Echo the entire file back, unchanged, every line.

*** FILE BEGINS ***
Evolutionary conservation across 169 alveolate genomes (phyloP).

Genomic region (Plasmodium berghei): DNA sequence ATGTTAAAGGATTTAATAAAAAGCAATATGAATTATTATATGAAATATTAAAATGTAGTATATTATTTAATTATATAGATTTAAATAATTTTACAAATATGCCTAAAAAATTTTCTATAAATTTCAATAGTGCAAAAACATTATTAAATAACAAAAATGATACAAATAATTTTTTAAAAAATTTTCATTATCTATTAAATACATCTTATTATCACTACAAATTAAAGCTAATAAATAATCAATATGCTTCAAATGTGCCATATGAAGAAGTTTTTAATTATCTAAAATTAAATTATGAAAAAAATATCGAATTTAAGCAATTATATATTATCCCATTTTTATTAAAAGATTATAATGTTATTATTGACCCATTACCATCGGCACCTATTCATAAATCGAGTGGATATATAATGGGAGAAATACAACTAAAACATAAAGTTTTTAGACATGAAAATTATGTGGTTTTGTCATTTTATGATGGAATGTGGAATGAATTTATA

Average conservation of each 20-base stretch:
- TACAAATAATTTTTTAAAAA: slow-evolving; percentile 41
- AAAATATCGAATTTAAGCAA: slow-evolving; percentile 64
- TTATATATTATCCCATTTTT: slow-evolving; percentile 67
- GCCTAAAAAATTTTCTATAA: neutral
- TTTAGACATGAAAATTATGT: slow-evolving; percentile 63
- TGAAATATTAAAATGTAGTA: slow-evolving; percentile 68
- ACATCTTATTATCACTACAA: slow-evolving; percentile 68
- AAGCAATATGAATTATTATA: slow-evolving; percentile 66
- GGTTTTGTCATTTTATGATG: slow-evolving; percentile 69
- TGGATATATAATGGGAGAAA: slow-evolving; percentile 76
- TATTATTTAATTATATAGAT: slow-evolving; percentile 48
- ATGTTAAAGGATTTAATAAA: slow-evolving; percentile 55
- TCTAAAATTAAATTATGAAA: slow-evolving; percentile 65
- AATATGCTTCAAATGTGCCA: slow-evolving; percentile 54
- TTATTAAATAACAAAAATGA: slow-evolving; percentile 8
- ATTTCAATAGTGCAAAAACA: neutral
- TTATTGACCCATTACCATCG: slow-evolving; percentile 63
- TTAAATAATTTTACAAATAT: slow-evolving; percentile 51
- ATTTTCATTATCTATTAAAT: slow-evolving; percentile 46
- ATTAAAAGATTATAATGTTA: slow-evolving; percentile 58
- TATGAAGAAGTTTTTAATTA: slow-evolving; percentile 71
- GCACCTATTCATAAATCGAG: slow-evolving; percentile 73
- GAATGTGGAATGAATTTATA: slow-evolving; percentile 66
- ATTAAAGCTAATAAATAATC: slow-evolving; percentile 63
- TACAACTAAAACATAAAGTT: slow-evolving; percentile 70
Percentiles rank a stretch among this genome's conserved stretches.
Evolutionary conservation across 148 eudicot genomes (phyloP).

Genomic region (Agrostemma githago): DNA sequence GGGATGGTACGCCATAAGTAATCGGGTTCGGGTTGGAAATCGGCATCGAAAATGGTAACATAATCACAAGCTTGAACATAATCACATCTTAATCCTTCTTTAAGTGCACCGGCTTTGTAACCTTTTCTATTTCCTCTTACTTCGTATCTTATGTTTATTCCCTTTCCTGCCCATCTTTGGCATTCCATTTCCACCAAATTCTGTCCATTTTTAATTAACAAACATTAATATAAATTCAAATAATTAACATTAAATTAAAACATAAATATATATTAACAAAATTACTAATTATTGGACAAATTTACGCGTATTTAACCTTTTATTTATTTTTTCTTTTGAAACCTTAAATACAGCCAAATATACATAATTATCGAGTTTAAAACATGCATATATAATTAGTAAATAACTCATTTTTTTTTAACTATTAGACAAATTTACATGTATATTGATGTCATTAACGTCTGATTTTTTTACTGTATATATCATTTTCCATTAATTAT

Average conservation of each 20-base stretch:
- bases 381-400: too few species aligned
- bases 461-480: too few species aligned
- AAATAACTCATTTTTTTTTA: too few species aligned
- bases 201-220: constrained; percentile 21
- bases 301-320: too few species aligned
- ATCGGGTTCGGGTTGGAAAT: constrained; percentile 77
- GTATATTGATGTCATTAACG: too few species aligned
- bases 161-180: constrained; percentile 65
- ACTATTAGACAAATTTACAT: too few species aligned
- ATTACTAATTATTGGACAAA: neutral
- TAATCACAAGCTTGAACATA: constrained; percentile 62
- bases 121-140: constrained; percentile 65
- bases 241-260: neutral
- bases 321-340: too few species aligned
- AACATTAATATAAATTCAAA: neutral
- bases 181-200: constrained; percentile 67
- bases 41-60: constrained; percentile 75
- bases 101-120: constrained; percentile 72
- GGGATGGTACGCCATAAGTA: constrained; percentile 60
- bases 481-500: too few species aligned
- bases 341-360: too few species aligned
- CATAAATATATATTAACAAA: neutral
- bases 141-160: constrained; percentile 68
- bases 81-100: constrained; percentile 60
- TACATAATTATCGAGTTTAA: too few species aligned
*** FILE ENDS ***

Evolutionary conservation across 169 alveolate genomes (phyloP).

Genomic region (Plasmodium berghei): DNA sequence ATGTTAAAGGATTTAATAAAAAGCAATATGAATTATTATATGAAATATTAAAATGTAGTATATTATTTAATTATATAGATTTAAATAATTTTACAAATATGCCTAAAAAATTTTCTATAAATTTCAATAGTGCAAAAACATTATTAAATAACAAAAATGATACAAATAATTTTTTAAAAAATTTTCATTATCTATTAAATACATCTTATTATCACTACAAATTAAAGCTAATAAATAATCAATATGCTTCAAATGTGCCATATGAAGAAGTTTTTAATTATCTAAAATTAAATTATGAAAAAAATATCGAATTTAAGCAATTATATATTATCCCATTTTTATTAAAAGATTATAATGTTATTATTGACCCATTACCATCGGCACCTATTCATAAATCGAGTGGATATATAATGGGAGAAATACAACTAAAACATAAAGTTTTTAGACATGAAAATTATGTGGTTTTGTCATTTTATGATGGAATGTGGAATGAATTTATA

Average conservation of each 20-base stretch:
- TACAAATAATTTTTTAAAAA: slow-evolving; percentile 41
- AAAATATCGAATTTAAGCAA: slow-evolving; percentile 64
- TTATATATTATCCCATTTTT: slow-evolving; percentile 67
- GCCTAAAAAATTTTCTATAA: neutral
- TTTAGACATGAAAATTATGT: slow-evolving; percentile 63
- TGAAATATTAAAATGTAGTA: slow-evolving; percentile 68
- ACATCTTATTATCACTACAA: slow-evolving; percentile 68
- AAGCAATATGAATTATTATA: slow-evolving; percentile 66
- GGTTTTGTCATTTTATGATG: slow-evolving; percentile 69
- TGGATATATAATGGGAGAAA: slow-evolving; percentile 76
- TATTATTTAATTATATAGAT: slow-evolving; percentile 48
- ATGTTAAAGGATTTAATAAA: slow-evolving; percentile 55
- TCTAAAATTAAATTATGAAA: slow-evolving; percentile 65
- AATATGCTTCAAATGTGCCA: slow-evolving; percentile 54
- TTATTAAATAACAAAAATGA: slow-evolving; percentile 8
- ATTTCAATAGTGCAAAAACA: neutral
- TTATTGACCCATTACCATCG: slow-evolving; percentile 63
- TTAAATAATTTTACAAATAT: slow-evolving; percentile 51
- ATTTTCATTATCTATTAAAT: slow-evolving; percentile 46
- ATTAAAAGATTATAATGTTA: slow-evolving; percentile 58
- TATGAAGAAGTTTTTAATTA: slow-evolving; percentile 71
- GCACCTATTCATAAATCGAG: slow-evolving; percentile 73
- GAATGTGGAATGAATTTATA: slow-evolving; percentile 66
- ATTAAAGCTAATAAATAATC: slow-evolving; percentile 63
- TACAACTAAAACATAAAGTT: slow-evolving; percentile 70
Percentiles rank a stretch among this genome's conserved stretches.
Evolutionary conservation across 148 eudicot genomes (phyloP).

Genomic region (Agrostemma githago): DNA sequence GGGATGGTACGCCATAAGTAATCGGGTTCGGGTTGGAAATCGGCATCGAAAATGGTAACATAATCACAAGCTTGAACATAATCACATCTTAATCCTTCTTTAAGTGCACCGGCTTTGTAACCTTTTCTATTTCCTCTTACTTCGTATCTTATGTTTATTCCCTTTCCTGCCCATCTTTGGCATTCCATTTCCACCAAATTCTGTCCATTTTTAATTAACAAACATTAATATAAATTCAAATAATTAACATTAAATTAAAACATAAATATATATTAACAAAATTACTAATTATTGGACAAATTTACGCGTATTTAACCTTTTATTTATTTTTTCTTTTGAAACCTTAAATACAGCCAAATATACATAATTATCGAGTTTAAAACATGCATATATAATTAGTAAATAACTCATTTTTTTTTAACTATTAGACAAATTTACATGTATATTGATGTCATTAACGTCTGATTTTTTTACTGTATATATCATTTTCCATTAATTAT

Average conservation of each 20-base stretch:
- bases 381-400: too few species aligned
- bases 461-480: too few species aligned
- AAATAACTCATTTTTTTTTA: too few species aligned
- bases 201-220: constrained; percentile 21
- bases 301-320: too few species aligned
- ATCGGGTTCGGGTTGGAAAT: constrained; percentile 77
- GTATATTGATGTCATTAACG: too few species aligned
- bases 161-180: constrained; percentile 65
- ACTATTAGACAAATTTACAT: too few species aligned
- ATTACTAATTATTGGACAAA: neutral
- TAATCACAAGCTTGAACATA: constrained; percentile 62
- bases 121-140: constrained; percentile 65
- bases 241-260: neutral
- bases 321-340: too few species aligned
- AACATTAATATAAATTCAAA: neutral
- bases 181-200: constrained; percentile 67
- bases 41-60: constrained; percentile 75
- bases 101-120: constrained; percentile 72
- GGGATGGTACGCCATAAGTA: constrained; percentile 60
- bases 481-500: too few species aligned
- bases 341-360: too few species aligned
- CATAAATATATATTAACAAA: neutral
- bases 141-160: constrained; percentile 68
- bases 81-100: constrained; percentile 60
- TACATAATTATCGAGTTTAA: too few species aligned